Shabbat candles: 5:38 p.m.
Torah: Exodus 30:11-34:35
Haftarah: I Kings 18:1-39
Havdalah: 6:38 p.m.
What could redound to the praise of Israel at this low point in their spiritual history, worshipping the Golden Calf so soon after Sinai? In the bloody aftermath of this betrayal, God’s decision not to go up with them to the Land, but to send an angel instead (Exodus 33:3) was harder to accept than even the loss of many of their next of kin. Plunged in mourning and sufficiently sensitized as to what really mattered in their lives, they were unable to wear the ediot (ornaments) they customarily put on.
Rabbi David Kimchi, the Radak, says that the ediot were crowns with which the Jewish people were adorned when they accepted the Torah at Sinai; ediot deriving from the root edi, witness or testimony. For at Sinai, the people’s role was to bear witness to what they had experienced, and in the form of jewels, these ediot served as receptors to that glory.
In Jewish mystical thinking certain corollaries arise out of the idea that man is created in God’s image. As a vessel for Divine Light, man is actually a replica and mirror of it. This sets up a whole train of correspondences between the worlds above and below, spelling out an inherent symmetry like the relationship between lovers.
This is demonstrated most clearly when Jewish men wind on the straps of their tefillin (ritual objects bearing closest resemblance to the ornaments under discussion), they bind themselves to God with the words He might say to some invisible bride of all Israel: “And I betroth thee unto Me forever….” (Hosea 2:21).
Just as the tefillin appear to have been bridal rings or straps binding earth to Heaven and above to below, so the ediot seem to have also been some form of bridal accoutrements, also bound on with straps, as described in Isaiah: “You shall surely dress yourself with them as with an ornament, and bind them on you, like the jewels of a bride” (Is. 49:18).
The jewels of the Israelites after Sinai may have relayed the glory of the Divine Presence, but after the sin of the Golden Calf, they were broken receptors.
Moses, lingering upon the mountain, was to receive the luchot ha-edut, or the Tablets of Testimony, containing the Ten Commandments, on the people’s behalf. But after the men had stripped themselves of their ediot, he dismantled the ohel ha-edut, or Tent of Testimony, carrying it outside the center of the Israelite encampment.
Just as the Israelite men had lost outer and inner illumination, with Moses the process was reversed. Although he was not wearing any actual crowns, through his contact with the Divine his whole face was illuminated. In his various comings and going down the mountain and in and out of the Tent, unbeknownst to him, all the illumination that had radiated from the people’s ornaments was now vested in him. Moses may have descended the mountain but it was obvious that he had brought down some of that sanctity, and that he and the rest of the people were on entirely separate levels.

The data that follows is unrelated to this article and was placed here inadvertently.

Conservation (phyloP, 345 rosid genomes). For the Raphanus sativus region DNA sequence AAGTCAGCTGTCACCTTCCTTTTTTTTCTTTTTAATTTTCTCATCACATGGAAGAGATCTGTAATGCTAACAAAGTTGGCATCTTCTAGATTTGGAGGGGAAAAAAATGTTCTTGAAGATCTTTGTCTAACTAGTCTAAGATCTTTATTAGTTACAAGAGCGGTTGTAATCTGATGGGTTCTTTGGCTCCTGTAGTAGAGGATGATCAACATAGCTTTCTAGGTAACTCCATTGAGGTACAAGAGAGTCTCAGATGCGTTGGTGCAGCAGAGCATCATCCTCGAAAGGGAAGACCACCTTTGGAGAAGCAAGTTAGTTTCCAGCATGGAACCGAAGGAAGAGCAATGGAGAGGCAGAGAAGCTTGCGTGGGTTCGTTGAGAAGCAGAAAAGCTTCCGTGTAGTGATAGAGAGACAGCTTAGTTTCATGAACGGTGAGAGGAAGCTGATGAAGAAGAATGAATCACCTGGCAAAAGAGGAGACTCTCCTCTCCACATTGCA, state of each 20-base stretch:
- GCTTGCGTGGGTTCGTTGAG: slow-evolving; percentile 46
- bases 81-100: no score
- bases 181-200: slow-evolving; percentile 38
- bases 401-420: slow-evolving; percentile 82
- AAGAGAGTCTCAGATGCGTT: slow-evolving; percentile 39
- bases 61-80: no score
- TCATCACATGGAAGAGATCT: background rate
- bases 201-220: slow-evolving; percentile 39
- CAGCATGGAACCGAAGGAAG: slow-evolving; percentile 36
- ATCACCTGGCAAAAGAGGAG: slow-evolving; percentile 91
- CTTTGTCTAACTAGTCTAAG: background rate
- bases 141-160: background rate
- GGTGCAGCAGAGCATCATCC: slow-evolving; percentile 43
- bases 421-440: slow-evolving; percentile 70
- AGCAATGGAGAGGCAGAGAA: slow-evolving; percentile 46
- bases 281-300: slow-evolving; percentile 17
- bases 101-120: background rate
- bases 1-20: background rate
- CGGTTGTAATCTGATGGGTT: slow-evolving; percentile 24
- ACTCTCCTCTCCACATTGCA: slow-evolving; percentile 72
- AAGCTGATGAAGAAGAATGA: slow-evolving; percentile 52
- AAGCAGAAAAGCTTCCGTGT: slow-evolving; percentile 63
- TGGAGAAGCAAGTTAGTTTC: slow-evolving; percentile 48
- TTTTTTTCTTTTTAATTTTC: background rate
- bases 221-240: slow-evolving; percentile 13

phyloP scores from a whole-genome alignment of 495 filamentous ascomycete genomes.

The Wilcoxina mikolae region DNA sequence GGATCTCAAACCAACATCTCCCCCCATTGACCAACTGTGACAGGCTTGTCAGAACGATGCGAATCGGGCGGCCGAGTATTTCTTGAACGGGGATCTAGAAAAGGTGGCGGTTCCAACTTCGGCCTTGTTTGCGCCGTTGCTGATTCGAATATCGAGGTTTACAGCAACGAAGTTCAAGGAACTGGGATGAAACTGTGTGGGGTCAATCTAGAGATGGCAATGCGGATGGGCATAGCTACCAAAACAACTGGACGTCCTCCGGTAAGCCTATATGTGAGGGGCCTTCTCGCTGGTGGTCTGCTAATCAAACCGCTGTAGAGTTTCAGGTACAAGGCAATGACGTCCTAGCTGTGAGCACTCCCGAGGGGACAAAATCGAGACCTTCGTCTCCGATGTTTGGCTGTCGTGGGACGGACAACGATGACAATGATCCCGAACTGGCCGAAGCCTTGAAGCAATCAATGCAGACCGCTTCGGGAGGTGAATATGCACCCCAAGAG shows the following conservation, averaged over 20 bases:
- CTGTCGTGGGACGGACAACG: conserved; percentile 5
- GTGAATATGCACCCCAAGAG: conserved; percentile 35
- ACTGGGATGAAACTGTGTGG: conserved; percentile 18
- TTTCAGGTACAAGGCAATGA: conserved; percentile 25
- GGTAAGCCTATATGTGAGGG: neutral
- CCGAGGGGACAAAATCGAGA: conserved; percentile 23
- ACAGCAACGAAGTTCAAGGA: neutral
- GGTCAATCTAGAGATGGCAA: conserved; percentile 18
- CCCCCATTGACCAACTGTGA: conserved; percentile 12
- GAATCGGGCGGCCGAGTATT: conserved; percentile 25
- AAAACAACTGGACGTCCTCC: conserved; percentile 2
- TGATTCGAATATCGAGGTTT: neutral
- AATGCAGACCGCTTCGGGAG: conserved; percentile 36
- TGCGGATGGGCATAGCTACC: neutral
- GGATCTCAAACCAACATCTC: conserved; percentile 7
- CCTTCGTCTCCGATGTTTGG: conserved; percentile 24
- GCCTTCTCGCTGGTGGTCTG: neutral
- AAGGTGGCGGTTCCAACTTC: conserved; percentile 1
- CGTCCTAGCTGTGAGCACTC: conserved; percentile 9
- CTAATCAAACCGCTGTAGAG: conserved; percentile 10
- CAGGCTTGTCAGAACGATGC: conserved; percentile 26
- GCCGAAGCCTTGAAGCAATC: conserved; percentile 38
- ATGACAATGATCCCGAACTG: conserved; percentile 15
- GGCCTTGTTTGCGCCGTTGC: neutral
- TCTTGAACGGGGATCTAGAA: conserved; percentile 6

Nevertheless, Moses remained their only hope. When the leader of Israel makes his daily round from camp to Tent of Testimony, each man, stripped of ornaments, stands to attention at the door of his own tent, while the Pillar of Cloud, signifying the Shechinah, courteously awaited his arrival at the Tent of Meeting. All eyes were poignantly directed toward the one human being to whom God spoke plainly, as one speaks with a friend.
Inside the Tent begins the humorous debate between God and Moses, picked up and expanded upon by various rabbinic Aggadata. Although God seems to imply that the people are all Moses’ responsibility, Moses, when he dares get a word in, reminds Him that He cannot afford to give up on this human investment. Flawed though they might be, ultimately this nation is still His own. God protests that Moses is the only one He favors at this juncture; Moses need only give his consent and Israel will be consumed and Moses and his descendants the new chosen. Moses rejects this offer offhand, as God hoped he would, saying he would rather die, then lays out his case on Israel’s behalf.
The Ishbitzer says that in all his comings and goings to the Tent outside the camp, what Moses prayed for was that in the future, whenever a Jew sinned, it would be external, somehow artificial and erasable, while at heart they would always remain connected to the Divine.
Though the Jewish people and their great leader were sometimes many levels apart, ultimately both wanted the same thing: for God to play a central role in their lives. The fact that they mourned God’s decision to remove His Presence from them more than all their other sorrows proves that despite any sin they might have committed, what they yearned for was connection.
Freema Gottlieb is the author of “Lamp of God: A Jewish Book of Light,” and “Jewish Folk Art.” She has written for The New York Times Book Review, The New Republic, the Times Literary Supplement, and Partisan Review.